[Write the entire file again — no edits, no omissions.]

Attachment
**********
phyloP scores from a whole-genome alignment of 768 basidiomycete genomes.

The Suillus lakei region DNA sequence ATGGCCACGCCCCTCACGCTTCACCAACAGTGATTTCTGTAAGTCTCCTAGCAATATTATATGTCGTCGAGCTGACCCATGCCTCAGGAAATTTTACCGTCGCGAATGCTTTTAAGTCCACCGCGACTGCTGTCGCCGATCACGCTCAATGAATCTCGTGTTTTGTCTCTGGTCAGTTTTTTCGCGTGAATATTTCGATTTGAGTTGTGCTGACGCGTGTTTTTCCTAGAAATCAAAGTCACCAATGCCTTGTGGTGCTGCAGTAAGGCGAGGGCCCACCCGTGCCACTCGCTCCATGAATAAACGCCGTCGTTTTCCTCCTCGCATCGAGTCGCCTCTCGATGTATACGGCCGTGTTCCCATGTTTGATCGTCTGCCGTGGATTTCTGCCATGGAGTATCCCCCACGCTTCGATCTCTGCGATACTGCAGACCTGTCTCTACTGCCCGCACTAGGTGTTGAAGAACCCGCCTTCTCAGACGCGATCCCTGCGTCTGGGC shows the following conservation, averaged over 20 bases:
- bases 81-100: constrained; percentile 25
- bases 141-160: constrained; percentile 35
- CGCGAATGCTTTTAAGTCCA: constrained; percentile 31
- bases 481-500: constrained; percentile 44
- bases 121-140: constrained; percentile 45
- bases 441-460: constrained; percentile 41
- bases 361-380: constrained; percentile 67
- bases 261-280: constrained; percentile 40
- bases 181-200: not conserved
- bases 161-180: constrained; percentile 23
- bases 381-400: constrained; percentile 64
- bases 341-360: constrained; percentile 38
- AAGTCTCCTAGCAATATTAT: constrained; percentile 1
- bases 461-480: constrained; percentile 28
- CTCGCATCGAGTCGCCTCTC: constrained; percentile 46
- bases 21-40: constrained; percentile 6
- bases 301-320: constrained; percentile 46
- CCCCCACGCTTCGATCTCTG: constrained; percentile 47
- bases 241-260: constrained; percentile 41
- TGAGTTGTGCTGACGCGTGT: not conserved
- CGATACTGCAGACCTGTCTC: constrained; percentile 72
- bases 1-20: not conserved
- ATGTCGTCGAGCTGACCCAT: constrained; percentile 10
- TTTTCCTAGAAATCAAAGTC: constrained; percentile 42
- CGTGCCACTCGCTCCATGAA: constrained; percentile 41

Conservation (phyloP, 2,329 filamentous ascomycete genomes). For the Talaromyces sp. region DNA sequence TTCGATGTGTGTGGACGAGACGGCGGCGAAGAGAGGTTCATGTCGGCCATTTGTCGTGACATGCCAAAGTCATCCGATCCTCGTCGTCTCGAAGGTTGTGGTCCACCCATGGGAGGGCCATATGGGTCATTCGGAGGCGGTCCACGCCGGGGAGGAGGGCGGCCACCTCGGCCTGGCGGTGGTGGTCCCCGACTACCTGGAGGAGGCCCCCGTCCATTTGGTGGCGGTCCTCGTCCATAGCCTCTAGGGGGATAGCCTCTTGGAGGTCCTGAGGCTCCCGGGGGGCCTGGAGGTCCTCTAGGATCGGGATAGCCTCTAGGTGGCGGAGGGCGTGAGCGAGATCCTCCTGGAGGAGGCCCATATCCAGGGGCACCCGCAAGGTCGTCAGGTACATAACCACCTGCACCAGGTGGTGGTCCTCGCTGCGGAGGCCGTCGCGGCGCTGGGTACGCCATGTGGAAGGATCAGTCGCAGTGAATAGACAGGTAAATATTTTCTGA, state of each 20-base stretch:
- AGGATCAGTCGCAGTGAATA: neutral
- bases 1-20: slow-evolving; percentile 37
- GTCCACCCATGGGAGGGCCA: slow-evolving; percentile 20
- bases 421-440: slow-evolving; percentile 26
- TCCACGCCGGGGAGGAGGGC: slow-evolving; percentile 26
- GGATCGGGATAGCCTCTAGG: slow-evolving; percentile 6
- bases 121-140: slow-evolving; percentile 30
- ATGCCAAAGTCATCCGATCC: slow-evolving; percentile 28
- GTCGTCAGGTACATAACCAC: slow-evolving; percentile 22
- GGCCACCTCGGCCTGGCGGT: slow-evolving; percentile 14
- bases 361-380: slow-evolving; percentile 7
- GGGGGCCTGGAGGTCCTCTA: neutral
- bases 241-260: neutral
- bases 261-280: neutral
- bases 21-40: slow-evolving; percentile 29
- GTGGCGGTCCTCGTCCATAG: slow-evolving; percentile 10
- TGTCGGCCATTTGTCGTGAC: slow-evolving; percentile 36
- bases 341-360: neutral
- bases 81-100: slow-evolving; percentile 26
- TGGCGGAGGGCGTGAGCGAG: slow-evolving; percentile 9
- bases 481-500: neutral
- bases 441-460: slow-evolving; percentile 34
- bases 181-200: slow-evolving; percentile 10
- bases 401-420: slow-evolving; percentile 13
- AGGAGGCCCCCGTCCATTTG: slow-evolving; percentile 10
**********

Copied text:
phyloP scores from a whole-genome alignment of 768 basidiomycete genomes.

The Suillus lakei region DNA sequence ATGGCCACGCCCCTCACGCTTCACCAACAGTGATTTCTGTAAGTCTCCTAGCAATATTATATGTCGTCGAGCTGACCCATGCCTCAGGAAATTTTACCGTCGCGAATGCTTTTAAGTCCACCGCGACTGCTGTCGCCGATCACGCTCAATGAATCTCGTGTTTTGTCTCTGGTCAGTTTTTTCGCGTGAATATTTCGATTTGAGTTGTGCTGACGCGTGTTTTTCCTAGAAATCAAAGTCACCAATGCCTTGTGGTGCTGCAGTAAGGCGAGGGCCCACCCGTGCCACTCGCTCCATGAATAAACGCCGTCGTTTTCCTCCTCGCATCGAGTCGCCTCTCGATGTATACGGCCGTGTTCCCATGTTTGATCGTCTGCCGTGGATTTCTGCCATGGAGTATCCCCCACGCTTCGATCTCTGCGATACTGCAGACCTGTCTCTACTGCCCGCACTAGGTGTTGAAGAACCCGCCTTCTCAGACGCGATCCCTGCGTCTGGGC shows the following conservation, averaged over 20 bases:
- bases 81-100: constrained; percentile 25
- bases 141-160: constrained; percentile 35
- CGCGAATGCTTTTAAGTCCA: constrained; percentile 31
- bases 481-500: constrained; percentile 44
- bases 121-140: constrained; percentile 45
- bases 441-460: constrained; percentile 41
- bases 361-380: constrained; percentile 67
- bases 261-280: constrained; percentile 40
- bases 181-200: not conserved
- bases 161-180: constrained; percentile 23
- bases 381-400: constrained; percentile 64
- bases 341-360: constrained; percentile 38
- AAGTCTCCTAGCAATATTAT: constrained; percentile 1
- bases 461-480: constrained; percentile 28
- CTCGCATCGAGTCGCCTCTC: constrained; percentile 46
- bases 21-40: constrained; percentile 6
- bases 301-320: constrained; percentile 46
- CCCCCACGCTTCGATCTCTG: constrained; percentile 47
- bases 241-260: constrained; percentile 41
- TGAGTTGTGCTGACGCGTGT: not conserved
- CGATACTGCAGACCTGTCTC: constrained; percentile 72
- bases 1-20: not conserved
- ATGTCGTCGAGCTGACCCAT: constrained; percentile 10
- TTTTCCTAGAAATCAAAGTC: constrained; percentile 42
- CGTGCCACTCGCTCCATGAA: constrained; percentile 41

Conservation (phyloP, 2,329 filamentous ascomycete genomes). For the Talaromyces sp. region DNA sequence TTCGATGTGTGTGGACGAGACGGCGGCGAAGAGAGGTTCATGTCGGCCATTTGTCGTGACATGCCAAAGTCATCCGATCCTCGTCGTCTCGAAGGTTGTGGTCCACCCATGGGAGGGCCATATGGGTCATTCGGAGGCGGTCCACGCCGGGGAGGAGGGCGGCCACCTCGGCCTGGCGGTGGTGGTCCCCGACTACCTGGAGGAGGCCCCCGTCCATTTGGTGGCGGTCCTCGTCCATAGCCTCTAGGGGGATAGCCTCTTGGAGGTCCTGAGGCTCCCGGGGGGCCTGGAGGTCCTCTAGGATCGGGATAGCCTCTAGGTGGCGGAGGGCGTGAGCGAGATCCTCCTGGAGGAGGCCCATATCCAGGGGCACCCGCAAGGTCGTCAGGTACATAACCACCTGCACCAGGTGGTGGTCCTCGCTGCGGAGGCCGTCGCGGCGCTGGGTACGCCATGTGGAAGGATCAGTCGCAGTGAATAGACAGGTAAATATTTTCTGA, state of each 20-base stretch:
- AGGATCAGTCGCAGTGAATA: neutral
- bases 1-20: slow-evolving; percentile 37
- GTCCACCCATGGGAGGGCCA: slow-evolving; percentile 20
- bases 421-440: slow-evolving; percentile 26
- TCCACGCCGGGGAGGAGGGC: slow-evolving; percentile 26
- GGATCGGGATAGCCTCTAGG: slow-evolving; percentile 6
- bases 121-140: slow-evolving; percentile 30
- ATGCCAAAGTCATCCGATCC: slow-evolving; percentile 28
- GTCGTCAGGTACATAACCAC: slow-evolving; percentile 22
- GGCCACCTCGGCCTGGCGGT: slow-evolving; percentile 14
- bases 361-380: slow-evolving; percentile 7
- GGGGGCCTGGAGGTCCTCTA: neutral
- bases 241-260: neutral
- bases 261-280: neutral
- bases 21-40: slow-evolving; percentile 29
- GTGGCGGTCCTCGTCCATAG: slow-evolving; percentile 10
- TGTCGGCCATTTGTCGTGAC: slow-evolving; percentile 36
- bases 341-360: neutral
- bases 81-100: slow-evolving; percentile 26
- TGGCGGAGGGCGTGAGCGAG: slow-evolving; percentile 9
- bases 481-500: neutral
- bases 441-460: slow-evolving; percentile 34
- bases 181-200: slow-evolving; percentile 10
- bases 401-420: slow-evolving; percentile 13
- AGGAGGCCCCCGTCCATTTG: slow-evolving; percentile 10